Who did you look up to in the industry for inspiration?
My inspiration and life decisions were basically because of Mack Dawg, Kingpin, F.O.D.T, Robot Food, and other videos. I would also obsess over the magazines. These productions shaped who I wanted to be and what I wanted to do. I looked up to so many riders, and was especially influenced by local Utah legends such as Jeremy Jones, Seth Huot, Marc Frank Montoya, etc. Currently, I look up to people like Dave, and JG from Burton Snowboards, who continually show me that age and passion for the shred is unstoppable! I also look up to Jake and Donna Carpenter who have fought and continued to stay true to snowboarding even in the toughest of times. I'm also inspired by others in the industry like the fine folks at Drink Water and P.O.W. I'm also inspired by all the riders who have taken the chance and risk to start their own companies. I think it's important to have the right people for the right reasons running our sport.
The king of stoke leads the pack.
What do you feel has been your biggest impact in your line of work?
This is a tough question because I try to stay humble, but I just want to inspire people! I want people to get outside and snowboard, make something out of nothing, or take in and enjoy those times when it's epic. When it comes down to it in my line of work, I always remind myself that we sell and promote snowboarding, surfing the earth! It's not just fun, but something that can shape a person's life. For me, I just hope to leave a positive impression when I shred and work with people that we are so fortunate to do what we do!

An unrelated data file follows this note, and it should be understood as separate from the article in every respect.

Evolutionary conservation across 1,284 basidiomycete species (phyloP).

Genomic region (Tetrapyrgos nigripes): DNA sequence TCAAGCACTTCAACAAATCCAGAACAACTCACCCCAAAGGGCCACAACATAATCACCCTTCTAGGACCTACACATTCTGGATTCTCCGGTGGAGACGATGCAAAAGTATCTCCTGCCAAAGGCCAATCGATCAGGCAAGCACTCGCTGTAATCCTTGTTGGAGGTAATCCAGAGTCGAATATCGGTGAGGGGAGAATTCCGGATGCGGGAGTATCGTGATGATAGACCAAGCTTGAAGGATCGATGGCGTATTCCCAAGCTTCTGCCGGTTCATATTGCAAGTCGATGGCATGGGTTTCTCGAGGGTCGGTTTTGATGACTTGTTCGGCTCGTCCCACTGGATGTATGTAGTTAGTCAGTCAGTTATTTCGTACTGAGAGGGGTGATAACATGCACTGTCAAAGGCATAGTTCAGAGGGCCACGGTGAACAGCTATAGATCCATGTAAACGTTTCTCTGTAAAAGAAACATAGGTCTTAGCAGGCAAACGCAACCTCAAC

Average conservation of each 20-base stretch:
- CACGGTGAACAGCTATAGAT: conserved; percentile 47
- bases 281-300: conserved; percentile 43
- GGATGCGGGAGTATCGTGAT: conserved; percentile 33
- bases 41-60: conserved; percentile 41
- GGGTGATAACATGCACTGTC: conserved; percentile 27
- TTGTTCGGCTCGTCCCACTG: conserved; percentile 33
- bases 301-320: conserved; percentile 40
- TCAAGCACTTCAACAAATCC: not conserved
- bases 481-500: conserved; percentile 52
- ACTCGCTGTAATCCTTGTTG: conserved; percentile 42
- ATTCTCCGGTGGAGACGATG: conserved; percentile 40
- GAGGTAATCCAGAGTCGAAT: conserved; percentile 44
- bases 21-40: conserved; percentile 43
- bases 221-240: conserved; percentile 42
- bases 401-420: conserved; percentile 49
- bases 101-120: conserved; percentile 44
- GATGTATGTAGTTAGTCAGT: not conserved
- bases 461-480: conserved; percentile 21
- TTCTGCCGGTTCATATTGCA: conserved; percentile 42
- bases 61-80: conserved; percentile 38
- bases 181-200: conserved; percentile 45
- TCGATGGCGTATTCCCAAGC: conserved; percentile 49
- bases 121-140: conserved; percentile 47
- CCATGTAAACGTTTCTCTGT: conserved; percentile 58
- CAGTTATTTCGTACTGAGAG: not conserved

What do you want to accomplish that you haven't yet?
Personally with my snowboarding, I would like to educate myself and ride more backcountry. I'm addicted to learning the mountains and exploring! As far as the snowboard industry goes, I would like to help with a few changes that I personally think need attention; one being climate change. I personally would like to be more proactive about this and help others as well. Another is participation. In this day and age it's ridiculous what it costs to go snowboarding with your friends or family. I've dabbled with some ideas on how we can make it more cost effective for people to get into or continue snowboarding. Another is local shops. I would like to help with the continuation of these amazing places and try to find ways from a brand standpoint on how we can support these shops and help get customers in their doors. It's important for snowboarding to have local shops that can help shape the snowboard community around them. The last thing is I want to move into the mountains permanently!
Anyone you'd like to thank?
Yes, first and foremost is my parents and fiancé for being such radical humans! I'd like to thank all my friends from the old Blindside days, Decade Snow and Skate, the Variety Pack crew, everyone from Burton Snowboards (shout out JG, Zach Nigro, Mark Wakeling), the old Analog crew, Videograss, Four Horsemen Agency, Josh Fisher, Trevor Brady, Bolts Action squad, Jeremy Jones, Seth Huot, Tonino, Jake Hobbs, Jared Winkler and the Brighton crew, everyone at Bonezone, Powder Mountain boys, Loren Brinton. But I really owe a lot to Dave Downing for his continued support and knowledge. He is a true legend. There are so many more people I would like to thank, but you know who you are and I'm so fortunate and grateful to have had your influence in my life! Cheers and froth on!